6. Landlord’s claim: ‘It’s in the lease.’
Tenant’s response:
“Sorry, but did your Uncle Fred draft that lease? Let’s check state and local laws, too.”

“Just because someone prints it on paper doesn’t make it valid and binding,” says Steven R. Kellman, a tenant lawyer and director of the Tenants Legal Center in San Diego.

Does an illegal clause invalidate the entire lease? No, probably not. But a tenant cannot be held to an illegal demand simply because it’s contained in a legal document.

“A lot of these tenant laws are not negotiable,” Portman says. But many professional leases will “ask people to waive their rights to habitability,” or their repair rights or the landlord’s notice to enter.

“What’s really creepy is that the landlord didn’t write the lease, a lawyer did,” she says.

In short, don’t buy this line. Research the question yourself. There is no such thing as a “standard lease,” and many, even from apartment groups, will contain errors, lawyers say.

“It’s a business. It’s not a public agency. And the last I checked with landlord-tenant law, greed is still legal,” Kellman says. “Tenants need to protect themselves.”

7. Landlord’s claim: ‘I can’t afford to fix it.’
Tenant’s response:
“Gee, sorry to hear you’re having money problems, but, um, can you tell me again how that’s my problem? Wait, here’s an idea: Why not use some of the rent I’m paying to bring the unit up to code?”

The landlord will say he is too strapped to fix the water, “but of course the landlord has hot water. What an amazing thing,” Kellman says.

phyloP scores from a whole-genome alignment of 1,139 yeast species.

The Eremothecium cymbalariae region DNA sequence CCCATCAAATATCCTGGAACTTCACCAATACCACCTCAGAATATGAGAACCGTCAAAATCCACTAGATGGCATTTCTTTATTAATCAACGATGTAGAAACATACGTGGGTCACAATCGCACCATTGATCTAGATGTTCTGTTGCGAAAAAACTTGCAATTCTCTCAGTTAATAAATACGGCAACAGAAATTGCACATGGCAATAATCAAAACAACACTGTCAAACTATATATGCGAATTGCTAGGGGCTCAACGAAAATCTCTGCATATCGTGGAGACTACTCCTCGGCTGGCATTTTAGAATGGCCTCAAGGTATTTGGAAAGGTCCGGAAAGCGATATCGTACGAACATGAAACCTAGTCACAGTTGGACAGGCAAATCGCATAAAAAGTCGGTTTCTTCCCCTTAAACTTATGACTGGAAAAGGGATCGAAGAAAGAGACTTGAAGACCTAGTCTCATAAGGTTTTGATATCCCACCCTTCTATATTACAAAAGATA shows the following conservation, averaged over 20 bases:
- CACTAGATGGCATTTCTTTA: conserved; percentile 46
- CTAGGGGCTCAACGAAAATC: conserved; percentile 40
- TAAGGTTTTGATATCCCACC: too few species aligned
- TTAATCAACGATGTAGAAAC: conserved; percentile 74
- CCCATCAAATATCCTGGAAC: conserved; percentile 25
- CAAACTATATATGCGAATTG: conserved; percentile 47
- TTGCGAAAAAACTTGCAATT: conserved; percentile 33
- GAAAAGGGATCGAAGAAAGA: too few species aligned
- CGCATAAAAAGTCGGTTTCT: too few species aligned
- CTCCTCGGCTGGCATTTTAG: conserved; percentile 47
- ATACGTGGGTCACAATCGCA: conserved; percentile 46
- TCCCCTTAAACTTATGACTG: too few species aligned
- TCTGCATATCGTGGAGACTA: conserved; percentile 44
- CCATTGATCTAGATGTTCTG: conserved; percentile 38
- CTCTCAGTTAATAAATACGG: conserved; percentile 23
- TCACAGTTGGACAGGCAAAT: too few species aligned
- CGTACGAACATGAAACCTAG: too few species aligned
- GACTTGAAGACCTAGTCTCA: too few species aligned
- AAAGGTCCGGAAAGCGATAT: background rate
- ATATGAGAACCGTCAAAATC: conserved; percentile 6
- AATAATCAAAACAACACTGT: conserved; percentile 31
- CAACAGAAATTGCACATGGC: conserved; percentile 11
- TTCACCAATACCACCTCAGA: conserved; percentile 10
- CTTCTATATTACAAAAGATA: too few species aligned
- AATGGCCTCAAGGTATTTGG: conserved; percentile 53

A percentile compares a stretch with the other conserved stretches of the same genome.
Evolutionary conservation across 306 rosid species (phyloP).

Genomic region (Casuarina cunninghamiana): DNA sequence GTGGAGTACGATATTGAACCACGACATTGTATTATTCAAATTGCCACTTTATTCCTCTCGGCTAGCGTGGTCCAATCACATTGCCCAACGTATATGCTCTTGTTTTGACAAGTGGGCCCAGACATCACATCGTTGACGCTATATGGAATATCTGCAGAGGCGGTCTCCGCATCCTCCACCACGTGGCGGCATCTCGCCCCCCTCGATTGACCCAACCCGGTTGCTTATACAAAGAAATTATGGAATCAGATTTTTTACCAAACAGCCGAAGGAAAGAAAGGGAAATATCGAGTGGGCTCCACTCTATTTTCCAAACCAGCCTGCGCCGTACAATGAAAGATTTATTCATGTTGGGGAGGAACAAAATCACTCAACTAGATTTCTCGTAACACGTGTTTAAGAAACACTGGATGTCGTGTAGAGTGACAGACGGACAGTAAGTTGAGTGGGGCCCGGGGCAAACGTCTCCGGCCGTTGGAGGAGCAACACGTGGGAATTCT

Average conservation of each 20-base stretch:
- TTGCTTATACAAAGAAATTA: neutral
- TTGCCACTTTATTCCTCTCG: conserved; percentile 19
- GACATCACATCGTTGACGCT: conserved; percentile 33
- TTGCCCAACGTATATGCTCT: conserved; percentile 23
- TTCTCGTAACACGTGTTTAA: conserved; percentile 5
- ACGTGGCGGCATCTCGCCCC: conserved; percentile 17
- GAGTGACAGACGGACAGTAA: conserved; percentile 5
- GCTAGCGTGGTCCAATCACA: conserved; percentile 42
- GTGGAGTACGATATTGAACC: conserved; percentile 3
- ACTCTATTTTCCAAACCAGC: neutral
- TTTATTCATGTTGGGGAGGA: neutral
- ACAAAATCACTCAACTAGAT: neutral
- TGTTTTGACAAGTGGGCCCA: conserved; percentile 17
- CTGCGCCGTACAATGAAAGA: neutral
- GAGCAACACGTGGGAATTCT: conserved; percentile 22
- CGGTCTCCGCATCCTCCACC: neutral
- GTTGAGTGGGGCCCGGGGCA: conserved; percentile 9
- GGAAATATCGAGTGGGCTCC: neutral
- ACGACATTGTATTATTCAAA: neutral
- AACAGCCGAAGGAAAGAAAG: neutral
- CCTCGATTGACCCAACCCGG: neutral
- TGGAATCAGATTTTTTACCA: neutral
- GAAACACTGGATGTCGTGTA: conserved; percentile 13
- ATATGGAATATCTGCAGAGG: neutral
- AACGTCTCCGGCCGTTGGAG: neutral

“They don’t negate their obligations to provide habitable dwellings because they don’t have the money,” Kellman says. “If they can’t afford to be a landlord, get out of the business.”

8. Landlord’s claim: ‘No one else complains.’
Tenant’s response:
“Wow, what a lucky landlord you are! You’ve found tenants who don’t mind the smell of mold and the drip of leaky faucets! And what good news for me: By now you must have a hefty fix-it fund saved up!”

Sigh. This whopper is such a routine psychological ploy it might as well be printed on the bad-landlord’s business card.

“You’re the only person who complains about the water pressure.” “You’re the only person who complains about the heat.”

“They’re minimizing the problem,” Fry says. “If you’re the only person who’s complaining about it, it must not be very significant. Well, start comparing notes with other tenants in the building. They’re complaining about the same thing. It’s a lie.”

9. Landlord’s claim: ‘I don’t do repairs.’
Tenant’s response:
“Oh, you don’t? So does that mean I don’t have to ‘do’ rent?”

Only in very few, special cases – such as when a manager is hired or drastically reduced rent is offered – may a contract be drawn up that arranges for the tenant to make repairs. But these are not regular leases, and they are rare, Portman says.

“Generally the landlord cannot shift obligation to the tenant to provide habitable dwelling,” Kellman says. “That’s the landlord’s responsibility. That’s what they’re getting paid for.”

And if you signed a no-repairs provision in the lease? See No. 7. The clause in the lease is likely illegal, Portman says.

10. Landlord’s claim: ‘I lost my house and have nowhere to live. I need the apartment back.’
Tenant’s response:
“Well, I’m sorry that you haven’t been able to pay your mortgage, but I have been able to pay my rent, which means until the lease is up, it’s my home, not yours.”

Unfortunately, tenant advocates have been hearing this one a lot lately, as real-estate investors lose their shirts and suffer foreclosure. But, again, the issue hangs on elementary contract law. The landlord agreed to sell the space for a specified time. No take-backs.

“I think it’s a cultural perception that if you own something you can do whatever you want with it,” says Alouise Urness, a community organizer with the Tenants Union of Washington State. “That’s why we have laws to assure that people who aren’t in an ownership class are protected.”